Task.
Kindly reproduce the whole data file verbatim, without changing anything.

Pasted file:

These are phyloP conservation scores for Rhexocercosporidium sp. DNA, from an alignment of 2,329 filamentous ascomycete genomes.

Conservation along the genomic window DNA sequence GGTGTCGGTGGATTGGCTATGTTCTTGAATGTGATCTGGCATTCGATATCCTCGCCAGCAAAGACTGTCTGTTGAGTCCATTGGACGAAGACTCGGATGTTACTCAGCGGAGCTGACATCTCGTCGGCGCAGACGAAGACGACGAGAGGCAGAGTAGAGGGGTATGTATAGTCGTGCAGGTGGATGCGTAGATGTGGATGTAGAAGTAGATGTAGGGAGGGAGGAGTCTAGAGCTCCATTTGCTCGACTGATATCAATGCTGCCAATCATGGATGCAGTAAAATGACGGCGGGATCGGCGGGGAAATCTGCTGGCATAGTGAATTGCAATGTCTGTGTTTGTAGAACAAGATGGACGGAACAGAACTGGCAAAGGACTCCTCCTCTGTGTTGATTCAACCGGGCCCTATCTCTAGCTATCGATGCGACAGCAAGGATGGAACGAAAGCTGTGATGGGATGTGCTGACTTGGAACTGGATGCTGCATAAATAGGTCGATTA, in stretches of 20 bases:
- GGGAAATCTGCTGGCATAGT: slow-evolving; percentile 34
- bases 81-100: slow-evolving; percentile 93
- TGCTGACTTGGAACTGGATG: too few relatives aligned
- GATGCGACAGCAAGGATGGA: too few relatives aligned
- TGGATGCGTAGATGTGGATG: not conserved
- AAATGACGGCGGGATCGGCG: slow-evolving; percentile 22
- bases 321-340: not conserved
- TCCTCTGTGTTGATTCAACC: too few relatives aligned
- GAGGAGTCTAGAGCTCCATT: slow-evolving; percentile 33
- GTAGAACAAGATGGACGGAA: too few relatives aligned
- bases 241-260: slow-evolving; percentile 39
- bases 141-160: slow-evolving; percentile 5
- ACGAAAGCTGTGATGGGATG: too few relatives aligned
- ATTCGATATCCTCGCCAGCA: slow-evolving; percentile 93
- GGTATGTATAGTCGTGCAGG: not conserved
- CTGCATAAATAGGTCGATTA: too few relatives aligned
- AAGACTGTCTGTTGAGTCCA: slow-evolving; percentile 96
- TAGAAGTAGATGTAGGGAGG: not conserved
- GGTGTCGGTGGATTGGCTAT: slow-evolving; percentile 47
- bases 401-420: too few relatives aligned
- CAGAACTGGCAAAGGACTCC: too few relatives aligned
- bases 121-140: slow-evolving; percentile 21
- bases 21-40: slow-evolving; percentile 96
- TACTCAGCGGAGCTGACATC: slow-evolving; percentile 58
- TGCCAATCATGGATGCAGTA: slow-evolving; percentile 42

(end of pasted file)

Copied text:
These are phyloP conservation scores for Rhexocercosporidium sp. DNA, from an alignment of 2,329 filamentous ascomycete genomes.

Conservation along the genomic window DNA sequence GGTGTCGGTGGATTGGCTATGTTCTTGAATGTGATCTGGCATTCGATATCCTCGCCAGCAAAGACTGTCTGTTGAGTCCATTGGACGAAGACTCGGATGTTACTCAGCGGAGCTGACATCTCGTCGGCGCAGACGAAGACGACGAGAGGCAGAGTAGAGGGGTATGTATAGTCGTGCAGGTGGATGCGTAGATGTGGATGTAGAAGTAGATGTAGGGAGGGAGGAGTCTAGAGCTCCATTTGCTCGACTGATATCAATGCTGCCAATCATGGATGCAGTAAAATGACGGCGGGATCGGCGGGGAAATCTGCTGGCATAGTGAATTGCAATGTCTGTGTTTGTAGAACAAGATGGACGGAACAGAACTGGCAAAGGACTCCTCCTCTGTGTTGATTCAACCGGGCCCTATCTCTAGCTATCGATGCGACAGCAAGGATGGAACGAAAGCTGTGATGGGATGTGCTGACTTGGAACTGGATGCTGCATAAATAGGTCGATTA, in stretches of 20 bases:
- GGGAAATCTGCTGGCATAGT: slow-evolving; percentile 34
- bases 81-100: slow-evolving; percentile 93
- TGCTGACTTGGAACTGGATG: too few relatives aligned
- GATGCGACAGCAAGGATGGA: too few relatives aligned
- TGGATGCGTAGATGTGGATG: not conserved
- AAATGACGGCGGGATCGGCG: slow-evolving; percentile 22
- bases 321-340: not conserved
- TCCTCTGTGTTGATTCAACC: too few relatives aligned
- GAGGAGTCTAGAGCTCCATT: slow-evolving; percentile 33
- GTAGAACAAGATGGACGGAA: too few relatives aligned
- bases 241-260: slow-evolving; percentile 39
- bases 141-160: slow-evolving; percentile 5
- ACGAAAGCTGTGATGGGATG: too few relatives aligned
- ATTCGATATCCTCGCCAGCA: slow-evolving; percentile 93
- GGTATGTATAGTCGTGCAGG: not conserved
- CTGCATAAATAGGTCGATTA: too few relatives aligned
- AAGACTGTCTGTTGAGTCCA: slow-evolving; percentile 96
- TAGAAGTAGATGTAGGGAGG: not conserved
- GGTGTCGGTGGATTGGCTAT: slow-evolving; percentile 47
- bases 401-420: too few relatives aligned
- CAGAACTGGCAAAGGACTCC: too few relatives aligned
- bases 121-140: slow-evolving; percentile 21
- bases 21-40: slow-evolving; percentile 96
- TACTCAGCGGAGCTGACATC: slow-evolving; percentile 58
- TGCCAATCATGGATGCAGTA: slow-evolving; percentile 42